- The Cognitive School – derives its ideas from the cognitive psychology science. Its core message: the more informed a person is, the better they are fitted to make correct decisions. Thus, to even try to predict the future, a strategist should constantly be looking for new sources of data on the company’s environment.
- The Learning School – to come up with a correct strategy, managers should learn a lot about their organization and understand its capabilities. No experience is negative as long as something was learned from it.
- The Power School – being based on the political science, this school is centered around subverting competition. Any cooperation should be a non-zero sum game, and the organization’s power is the ability to influence its internal and external factors.
- The Culture School – rooted in the Power School, this one sees culture as the main resource of a company. Corporate culture should become an inherent part of the strategy and affect decision making.
- The Environment School – any strategy should be reactive to the external environment. It is the central factor and to succeed, a company should find ways to adapt to the environment.
- The Configuration School – this model strives to combine the 9 previous schools into a new, perfect one. It divides a strategy’s lifecycle in 5 stages:
- Stage of Development
- Stage of Stability
- Stage of Adoption
- Stage of Struggle
- Stage of Revolution
History of Strategic Management Process via Roadmap Planner
6 Steps of Strategic Management Process
As you can see, it’s easy to get overwhelmed trying to figure out the school of thought of strategic management that best suits your organization. Luckily, while they argue on pretty much everything from who should develop a strategy to the essence of planning itself, one thing is universal to all these schools.
We’re talking about the 6 steps of strategic management. They form the global template that can be used by organizations of any size and structure. Sure, certain specifics of their implementation may vary in different strategies, but the general formula will always stay the same.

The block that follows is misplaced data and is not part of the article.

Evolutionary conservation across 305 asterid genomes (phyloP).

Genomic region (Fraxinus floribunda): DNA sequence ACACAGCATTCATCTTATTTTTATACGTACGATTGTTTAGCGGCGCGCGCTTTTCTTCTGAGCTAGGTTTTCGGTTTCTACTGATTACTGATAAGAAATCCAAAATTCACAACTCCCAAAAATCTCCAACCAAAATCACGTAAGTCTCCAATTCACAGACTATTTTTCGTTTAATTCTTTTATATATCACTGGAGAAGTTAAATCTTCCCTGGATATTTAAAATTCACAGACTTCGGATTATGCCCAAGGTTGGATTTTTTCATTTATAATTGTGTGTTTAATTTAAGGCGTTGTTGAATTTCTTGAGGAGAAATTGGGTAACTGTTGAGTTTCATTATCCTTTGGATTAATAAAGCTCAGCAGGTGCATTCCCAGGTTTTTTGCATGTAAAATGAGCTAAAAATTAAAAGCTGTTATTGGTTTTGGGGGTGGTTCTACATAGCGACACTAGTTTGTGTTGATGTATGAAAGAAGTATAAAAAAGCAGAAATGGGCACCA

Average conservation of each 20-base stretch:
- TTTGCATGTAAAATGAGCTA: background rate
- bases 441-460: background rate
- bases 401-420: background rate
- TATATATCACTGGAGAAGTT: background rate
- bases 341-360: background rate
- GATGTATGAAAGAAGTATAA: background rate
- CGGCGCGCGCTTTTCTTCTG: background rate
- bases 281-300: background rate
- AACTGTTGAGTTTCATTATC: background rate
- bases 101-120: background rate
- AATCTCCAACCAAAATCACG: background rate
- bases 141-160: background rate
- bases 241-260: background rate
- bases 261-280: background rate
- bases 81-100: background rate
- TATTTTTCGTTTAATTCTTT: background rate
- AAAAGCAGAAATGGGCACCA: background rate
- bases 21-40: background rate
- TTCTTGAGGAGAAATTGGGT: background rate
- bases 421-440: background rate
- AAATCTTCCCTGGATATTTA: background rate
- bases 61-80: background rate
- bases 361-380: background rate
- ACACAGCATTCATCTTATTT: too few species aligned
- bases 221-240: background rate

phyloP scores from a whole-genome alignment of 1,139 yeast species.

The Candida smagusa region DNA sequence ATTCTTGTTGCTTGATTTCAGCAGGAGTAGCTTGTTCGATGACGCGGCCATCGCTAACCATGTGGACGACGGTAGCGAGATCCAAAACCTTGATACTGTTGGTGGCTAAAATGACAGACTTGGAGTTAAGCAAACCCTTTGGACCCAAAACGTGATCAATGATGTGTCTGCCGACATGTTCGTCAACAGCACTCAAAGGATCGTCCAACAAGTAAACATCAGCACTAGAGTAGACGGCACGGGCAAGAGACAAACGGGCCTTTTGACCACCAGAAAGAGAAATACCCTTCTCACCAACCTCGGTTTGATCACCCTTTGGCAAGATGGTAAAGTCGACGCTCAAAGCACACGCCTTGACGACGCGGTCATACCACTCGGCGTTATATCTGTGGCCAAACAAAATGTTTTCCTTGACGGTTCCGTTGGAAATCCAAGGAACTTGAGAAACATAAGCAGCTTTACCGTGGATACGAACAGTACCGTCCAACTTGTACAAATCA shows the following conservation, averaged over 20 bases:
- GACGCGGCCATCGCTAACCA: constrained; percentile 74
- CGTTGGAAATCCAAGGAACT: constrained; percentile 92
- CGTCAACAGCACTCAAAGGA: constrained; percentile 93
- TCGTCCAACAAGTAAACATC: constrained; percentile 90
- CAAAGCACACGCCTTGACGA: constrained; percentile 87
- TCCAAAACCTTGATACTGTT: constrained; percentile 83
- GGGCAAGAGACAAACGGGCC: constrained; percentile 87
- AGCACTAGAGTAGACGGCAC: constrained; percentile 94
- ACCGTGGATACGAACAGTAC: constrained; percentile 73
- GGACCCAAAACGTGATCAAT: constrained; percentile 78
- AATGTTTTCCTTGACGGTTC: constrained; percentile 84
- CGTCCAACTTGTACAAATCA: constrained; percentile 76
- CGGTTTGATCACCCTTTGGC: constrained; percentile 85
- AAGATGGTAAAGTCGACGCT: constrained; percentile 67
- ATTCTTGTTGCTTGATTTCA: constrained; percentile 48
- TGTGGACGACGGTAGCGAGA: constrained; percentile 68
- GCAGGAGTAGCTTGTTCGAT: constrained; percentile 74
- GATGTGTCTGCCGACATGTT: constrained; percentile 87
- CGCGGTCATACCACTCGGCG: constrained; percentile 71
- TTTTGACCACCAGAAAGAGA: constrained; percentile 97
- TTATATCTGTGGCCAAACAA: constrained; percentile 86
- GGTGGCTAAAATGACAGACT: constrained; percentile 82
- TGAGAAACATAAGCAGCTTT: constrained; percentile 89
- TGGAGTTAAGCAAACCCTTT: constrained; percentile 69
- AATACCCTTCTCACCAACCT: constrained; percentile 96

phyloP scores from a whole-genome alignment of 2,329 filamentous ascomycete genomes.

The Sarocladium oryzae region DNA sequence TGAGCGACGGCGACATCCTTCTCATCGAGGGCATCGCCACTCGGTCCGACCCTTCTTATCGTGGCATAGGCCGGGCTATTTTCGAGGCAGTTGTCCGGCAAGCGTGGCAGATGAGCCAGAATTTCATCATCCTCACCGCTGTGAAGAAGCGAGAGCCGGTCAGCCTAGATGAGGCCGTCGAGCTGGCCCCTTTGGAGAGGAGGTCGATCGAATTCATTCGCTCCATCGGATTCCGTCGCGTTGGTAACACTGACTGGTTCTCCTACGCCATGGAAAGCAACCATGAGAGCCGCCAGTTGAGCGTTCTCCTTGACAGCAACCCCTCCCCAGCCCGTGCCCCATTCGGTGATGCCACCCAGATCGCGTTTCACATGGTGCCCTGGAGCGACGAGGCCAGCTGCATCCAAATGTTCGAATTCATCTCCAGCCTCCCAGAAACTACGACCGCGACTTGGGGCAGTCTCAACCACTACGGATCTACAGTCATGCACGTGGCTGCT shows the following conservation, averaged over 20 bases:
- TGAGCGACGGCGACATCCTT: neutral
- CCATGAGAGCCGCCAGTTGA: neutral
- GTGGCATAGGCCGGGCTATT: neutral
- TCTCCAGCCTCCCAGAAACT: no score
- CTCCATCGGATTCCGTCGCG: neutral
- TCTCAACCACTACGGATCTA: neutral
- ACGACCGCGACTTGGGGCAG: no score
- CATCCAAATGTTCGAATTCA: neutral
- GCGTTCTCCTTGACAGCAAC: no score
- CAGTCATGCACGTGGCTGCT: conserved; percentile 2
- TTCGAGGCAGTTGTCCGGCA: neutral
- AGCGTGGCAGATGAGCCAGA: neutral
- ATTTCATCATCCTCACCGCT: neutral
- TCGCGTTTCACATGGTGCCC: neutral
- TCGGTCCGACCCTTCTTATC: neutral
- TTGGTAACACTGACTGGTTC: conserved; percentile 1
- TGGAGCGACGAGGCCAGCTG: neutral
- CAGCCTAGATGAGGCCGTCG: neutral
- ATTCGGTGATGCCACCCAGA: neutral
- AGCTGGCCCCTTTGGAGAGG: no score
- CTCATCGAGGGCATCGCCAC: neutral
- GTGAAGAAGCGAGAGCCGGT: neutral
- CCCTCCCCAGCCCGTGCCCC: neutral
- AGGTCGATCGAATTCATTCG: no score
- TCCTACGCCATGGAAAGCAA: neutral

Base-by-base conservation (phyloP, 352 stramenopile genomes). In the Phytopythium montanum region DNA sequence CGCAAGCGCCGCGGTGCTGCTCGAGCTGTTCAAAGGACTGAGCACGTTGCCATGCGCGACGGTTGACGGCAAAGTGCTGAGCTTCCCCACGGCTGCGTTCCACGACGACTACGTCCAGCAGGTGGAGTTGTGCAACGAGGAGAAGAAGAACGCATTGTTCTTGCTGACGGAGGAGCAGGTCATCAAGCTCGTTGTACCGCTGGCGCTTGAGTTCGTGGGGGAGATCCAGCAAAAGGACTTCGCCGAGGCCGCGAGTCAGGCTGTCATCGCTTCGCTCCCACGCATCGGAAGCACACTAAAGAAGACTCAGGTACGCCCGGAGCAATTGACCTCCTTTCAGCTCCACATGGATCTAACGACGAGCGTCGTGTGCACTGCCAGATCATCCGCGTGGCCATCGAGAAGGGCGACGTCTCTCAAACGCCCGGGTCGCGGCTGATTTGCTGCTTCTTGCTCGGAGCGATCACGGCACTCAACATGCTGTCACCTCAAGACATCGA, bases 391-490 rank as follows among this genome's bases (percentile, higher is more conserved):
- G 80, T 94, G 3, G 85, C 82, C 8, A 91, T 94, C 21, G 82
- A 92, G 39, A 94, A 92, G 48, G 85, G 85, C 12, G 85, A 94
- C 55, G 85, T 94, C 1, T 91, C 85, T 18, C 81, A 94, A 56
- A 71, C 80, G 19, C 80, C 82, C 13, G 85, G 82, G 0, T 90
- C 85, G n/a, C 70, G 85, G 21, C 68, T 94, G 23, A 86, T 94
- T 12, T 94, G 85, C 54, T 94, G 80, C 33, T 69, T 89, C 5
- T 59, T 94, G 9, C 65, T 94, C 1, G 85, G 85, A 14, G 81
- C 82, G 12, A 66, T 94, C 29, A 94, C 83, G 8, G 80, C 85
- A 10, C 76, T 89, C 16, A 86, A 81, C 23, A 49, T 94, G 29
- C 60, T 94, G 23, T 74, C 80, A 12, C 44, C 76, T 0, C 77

Step 1. Gather and Analyze Data
In this step, all the information relevant to your goals should be gathered and sorted out (this includes internal and external factors). After that, SWOT analysis is performed to examine the data and identify the promoting and impeding factors.
Tools: PEST, SWOT analysis, Core Competencies, Unique Selling Propositions, External and Internal Factor Evaluation Matrix, etc.
Step 2. Set Goals
Both short-term and long-term goals and vision of your company must be clearly stated. Identify the processes that will help achieve them and evaluate the staff in terms of their ability to work on the said processes.
Tools: Vision and Mission statements.
Step 3. Formulate a Strategy
Using the results of the analysis, determine what vital resources the organization has, identify where to get the lacking ones, and prioritize the tasks and issues. After that, formulate and write down your strategy in a clear and realistic form.
Tools: Scenario Planning, SPACE Matrix, Boston Consulting Group Matrix, GE-McKinsey Matrix, Porter’s Generic Strategies, Porter’s Diamond, Game Theory, etc.
Step 4. Develop an Action Plan
Now that you have the general understanding of the road ahead, it’s time to figure out the specifics. Actionable, step-by-step plan, e.g. a well thought-out roadmap allows to organize your vision and convey it to all stakeholders.
Tools: Roadmap Planner
Step 5. Implement the Strategy
To implement a strategy means to do two things:
- Make sure that all stakeholders are aware of it and know their duties and their part in the grand scheme of things
- Create an internal environment that facilitates this strategy, i.e. by making all the relevant resources and funding available to the respective stakeholders
Tools: Policies, Motivation, Resistance management, Leadership
Step 6. Monitor, Evaluate, and Be Flexible
Once the strategy is in action, it’s crucial to closely monitor it, measure its performance, and be ready to customize it on the fly if needed. Notice that such reaction shouldn’t necessarily come as a result of negative performance – sometimes, a strategy might bear unexpectedly rich fruits, and you may want to correct it a bit to facilitate these results.
Tools: Stakeholder Impact Analysis, Changing organizational structure, Performance management, Strategy Evaluation Framework, Balanced Scorecard, Benchmarking